• p class='subheading-text' styles the paragraph in the manner of the first paragraph directly under 'Utility Classes' at the top of this box

To use these headers, simply add the class, class="h1". If you want to add a color often associated with the header, add the appropriate class for that color, class="h1 educator-txt".

Margins:

You can add these margins to modify the distance between an element and its border. The naming convention is that t means top, b means bottom, r means right, l means left, and the number corresponds to the number of pixels for the margin

Left & Right Margins

  • m-lr-30 therefore gives 30px margin on left and right of the element
  • m-lr-20
  • m-lr-15
  • m-lr-10
  • m-lr-neg10
  • m-lr-neg20
  • m-lr-neg30

Top & Bottom Margins

  • m-tb-25
  • m-tb-15
  • m-b-25
  • m-b-20
  • m-b-15
  • m-b-10
  • m-b-0
  • m-b-neg10
  • m-b-neg20
  • m-b-neg30
  • m-t-25
  • m-t-20
  • m-t-15
  • m-t-10
  • m-t-0
  • m-t-neg10
  • m-t-neg20
  • m-t-neg30

Padding:

You can add these margins to modify the distance between an element and its border. The naming convention is that t means top, b means bottom, r means right, l means left, and the number corresponds to the number of pixels for the padding

Left & Right Padding

  • p-lr-30 therefore gives 30px padding on left and right of the element
  • p-lr-20
  • p-lr-10

Top & Bottom Padding

  • p-t-10
  • p-t-20
  • p-b-10
  • p-b-20

Positioning:

  • absolute
  • relative
  • fixed

Text Alignment (from Bootstrap):

Left aligned text. Class is 'text-left'.

Center aligned text. Class is 'text-center'.

Right aligned text. Class is 'text-right'.

Justified text. Class is 'text-justify'.

No wrap text. Class is 'text-nowrap'.

Block Heights

These are classes you can use for block heights. The ones with numbers have heights defined to be that number of pixels on desktop. On smaller screens (991px and lower) ALL of the below height classes turn to auto to allow for elements to shift around. You must define heights for the rows on each individual page, and it is recommended to user use the class of 'row-[number from below]' for blocks placed horizontally next to one another that need to be the same height.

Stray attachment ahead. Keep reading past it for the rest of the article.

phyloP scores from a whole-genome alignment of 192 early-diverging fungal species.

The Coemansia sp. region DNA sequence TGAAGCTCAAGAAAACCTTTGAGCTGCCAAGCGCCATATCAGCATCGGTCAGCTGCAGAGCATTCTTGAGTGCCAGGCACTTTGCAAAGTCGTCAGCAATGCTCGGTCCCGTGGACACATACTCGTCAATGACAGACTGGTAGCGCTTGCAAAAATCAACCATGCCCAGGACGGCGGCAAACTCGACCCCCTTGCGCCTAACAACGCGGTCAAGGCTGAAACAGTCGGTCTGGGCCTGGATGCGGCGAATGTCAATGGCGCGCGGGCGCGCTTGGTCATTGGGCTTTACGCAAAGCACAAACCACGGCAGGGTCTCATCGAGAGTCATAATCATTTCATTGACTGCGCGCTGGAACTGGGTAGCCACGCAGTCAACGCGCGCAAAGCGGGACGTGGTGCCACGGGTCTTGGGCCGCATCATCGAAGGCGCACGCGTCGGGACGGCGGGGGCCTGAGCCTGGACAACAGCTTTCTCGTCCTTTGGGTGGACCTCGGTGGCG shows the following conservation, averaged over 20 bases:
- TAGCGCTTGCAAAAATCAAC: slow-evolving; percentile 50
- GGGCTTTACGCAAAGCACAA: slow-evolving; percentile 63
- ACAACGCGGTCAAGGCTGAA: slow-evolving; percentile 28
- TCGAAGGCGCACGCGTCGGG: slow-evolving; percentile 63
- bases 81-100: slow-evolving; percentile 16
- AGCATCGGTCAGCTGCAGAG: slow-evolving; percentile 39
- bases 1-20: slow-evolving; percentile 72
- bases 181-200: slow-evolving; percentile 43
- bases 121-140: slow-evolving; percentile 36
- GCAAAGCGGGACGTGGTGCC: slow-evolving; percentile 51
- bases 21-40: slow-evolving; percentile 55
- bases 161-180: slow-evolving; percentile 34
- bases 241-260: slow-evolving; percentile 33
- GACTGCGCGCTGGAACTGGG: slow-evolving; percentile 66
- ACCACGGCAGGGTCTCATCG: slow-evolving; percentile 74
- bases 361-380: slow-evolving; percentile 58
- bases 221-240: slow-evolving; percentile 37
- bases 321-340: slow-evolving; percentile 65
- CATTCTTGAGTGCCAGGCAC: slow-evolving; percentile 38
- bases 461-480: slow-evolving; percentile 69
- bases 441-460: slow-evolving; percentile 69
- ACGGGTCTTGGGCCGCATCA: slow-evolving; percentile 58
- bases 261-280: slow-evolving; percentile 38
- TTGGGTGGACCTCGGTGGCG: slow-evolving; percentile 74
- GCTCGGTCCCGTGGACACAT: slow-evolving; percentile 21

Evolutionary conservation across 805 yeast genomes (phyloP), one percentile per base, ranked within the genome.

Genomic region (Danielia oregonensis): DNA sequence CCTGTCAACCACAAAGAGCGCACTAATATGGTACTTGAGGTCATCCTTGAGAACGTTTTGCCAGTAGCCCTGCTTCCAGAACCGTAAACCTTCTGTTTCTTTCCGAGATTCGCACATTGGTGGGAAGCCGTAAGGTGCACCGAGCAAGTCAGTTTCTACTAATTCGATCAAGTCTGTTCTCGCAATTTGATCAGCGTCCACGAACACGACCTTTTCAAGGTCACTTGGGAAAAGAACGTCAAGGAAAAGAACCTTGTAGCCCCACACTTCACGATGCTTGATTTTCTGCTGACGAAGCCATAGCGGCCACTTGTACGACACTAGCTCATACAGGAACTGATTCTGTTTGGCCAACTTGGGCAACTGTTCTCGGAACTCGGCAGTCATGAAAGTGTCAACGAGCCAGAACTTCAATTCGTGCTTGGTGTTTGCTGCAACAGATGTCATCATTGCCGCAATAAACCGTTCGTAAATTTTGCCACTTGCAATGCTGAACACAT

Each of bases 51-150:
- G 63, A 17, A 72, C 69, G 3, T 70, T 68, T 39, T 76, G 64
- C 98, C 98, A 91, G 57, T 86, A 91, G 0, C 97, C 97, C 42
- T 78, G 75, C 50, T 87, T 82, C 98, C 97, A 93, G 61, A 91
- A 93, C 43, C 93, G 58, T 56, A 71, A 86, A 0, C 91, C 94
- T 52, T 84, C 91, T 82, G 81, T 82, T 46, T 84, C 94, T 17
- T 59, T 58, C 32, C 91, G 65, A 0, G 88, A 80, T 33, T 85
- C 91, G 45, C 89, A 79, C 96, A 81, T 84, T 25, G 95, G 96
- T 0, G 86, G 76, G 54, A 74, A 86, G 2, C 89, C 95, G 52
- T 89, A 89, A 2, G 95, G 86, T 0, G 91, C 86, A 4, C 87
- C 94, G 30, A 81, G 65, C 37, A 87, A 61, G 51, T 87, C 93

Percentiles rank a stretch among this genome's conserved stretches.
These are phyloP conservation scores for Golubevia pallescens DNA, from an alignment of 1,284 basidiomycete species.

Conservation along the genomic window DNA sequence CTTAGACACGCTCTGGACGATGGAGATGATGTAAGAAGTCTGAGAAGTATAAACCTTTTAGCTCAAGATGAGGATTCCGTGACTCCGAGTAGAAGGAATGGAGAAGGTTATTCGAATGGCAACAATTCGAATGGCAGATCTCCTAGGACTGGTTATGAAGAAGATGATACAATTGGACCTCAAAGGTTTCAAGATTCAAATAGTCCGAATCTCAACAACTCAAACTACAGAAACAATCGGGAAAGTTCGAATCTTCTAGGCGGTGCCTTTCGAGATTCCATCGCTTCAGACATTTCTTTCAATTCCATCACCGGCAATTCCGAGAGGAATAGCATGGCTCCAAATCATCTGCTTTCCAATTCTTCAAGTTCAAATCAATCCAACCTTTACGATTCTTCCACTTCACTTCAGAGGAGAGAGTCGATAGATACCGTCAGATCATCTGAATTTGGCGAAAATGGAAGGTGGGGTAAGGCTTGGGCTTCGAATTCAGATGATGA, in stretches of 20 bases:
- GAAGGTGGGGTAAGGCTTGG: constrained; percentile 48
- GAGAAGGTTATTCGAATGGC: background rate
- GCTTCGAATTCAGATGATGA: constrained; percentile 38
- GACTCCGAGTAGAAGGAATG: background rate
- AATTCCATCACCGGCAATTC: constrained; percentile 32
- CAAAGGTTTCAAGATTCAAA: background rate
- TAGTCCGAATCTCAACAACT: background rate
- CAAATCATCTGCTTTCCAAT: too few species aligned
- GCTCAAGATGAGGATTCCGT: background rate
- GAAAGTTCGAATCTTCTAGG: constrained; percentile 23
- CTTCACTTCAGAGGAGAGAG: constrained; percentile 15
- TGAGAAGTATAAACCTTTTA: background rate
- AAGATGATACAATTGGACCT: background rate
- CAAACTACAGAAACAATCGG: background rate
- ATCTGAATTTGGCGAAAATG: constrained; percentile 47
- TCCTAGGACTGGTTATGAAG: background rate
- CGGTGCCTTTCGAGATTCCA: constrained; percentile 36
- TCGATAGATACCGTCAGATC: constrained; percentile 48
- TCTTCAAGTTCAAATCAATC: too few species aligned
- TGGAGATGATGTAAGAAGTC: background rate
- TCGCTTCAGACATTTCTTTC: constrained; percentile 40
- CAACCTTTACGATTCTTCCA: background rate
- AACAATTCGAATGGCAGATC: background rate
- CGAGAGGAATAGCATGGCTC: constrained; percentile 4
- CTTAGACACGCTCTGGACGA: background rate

• h-300
  • h-380
  • h-400
  • h-455
  • h-500
  • row-one
  • row-two
  • row-three
  • row-four
  • row-five
  • row-six
  • row-seven
  • row-eight
  • row-nine
  • row-ten

Layouts in the Refresh Design

Layouts can vary in color and structure, but content blocks on the same row must be the same size, so map out your content (including images) accordingly

You do not need to use all blocks in a given layout. Layouts simply offer flexibility in what kind of structure the visible page will have. Any unused block will simply not be rendered

"Refresh"

Block

Block

Block

Block

Block

Block

Block

Block

Block

Block

Block

Block

Block

Block

Block

Block

"Refresh_4_8"

Header

Block

Block

Block

Block

Block

Block

Block

Block

Block

Block

Block

Block

Block

Block

Block

Block

Block

"Refresh_6_6_Flex"

Block

Block

Block

Block

Block

Block

Block

Block

Block

Block

"Refresh_4_8_Flex"

Header

Block

Block

Block

Block

Block

Block

Block

Block

Block

Block

Block

Block

Block

Block

Block

Block

Block

Block

Block

Block

Block

"Refresh_Programs"

Block

Block

Block

Block

Block

Block

Block

Block

Block

Block

"FlexibleTADashboard_8_4"

Header

Block

Block

Block

Block

Block

Block

Block

Colors

Brand Primary

#3a2777

.dark-purple-bg

#6849bc

.white-bg--opaque

#074474

.dark-blue-bg

#0b72c1

.blue-bg

Brand Secondary

Currently only used on Parents Community page

promo promo-1-color

#1779a3

#97C767

promo promo-2-color

#F78E1E

promo promo-3-color

#FFC222

promo promo-4-color

Grays

#999

.dark-grey-bg

#eee

.grey-bg

#F5F4F4

light-grey-bg

Buttons

Both Refresh Buttons and Bootstrap Buttons are used throughout the site


Refresh Buttons

The following will work anywhere

Refresh Buttons in Refresh Blocks

The following will work only in refresh blocks, such as the above, because they are designed to complement them.

btn

in a div with educator-block

btn

in a div with parent-block

btn

in a div with bvi-block

btn

in a div with get-involved-block

btn

in a div with mission-block

btn

in a div with plain-block

Bootstrap Buttons

These will work everywhere


Deprecated Due to Being Inaccessible

.btn-cta should only be used for donation asks. Any "Donate Now" or "Support Us" buttons should use this class. It is not accessible.

Opaque backgrounds

Opaque backgrounds are best used with background images. See markup below for examples of how to implement.

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Headers

These headers are from previous styling. They do not require special classes to adjust the size and they should be used semantically. Headings are a big part of what screen readers use to organize the page. Headers should be precise, concise, and descriptive of the content housed under them.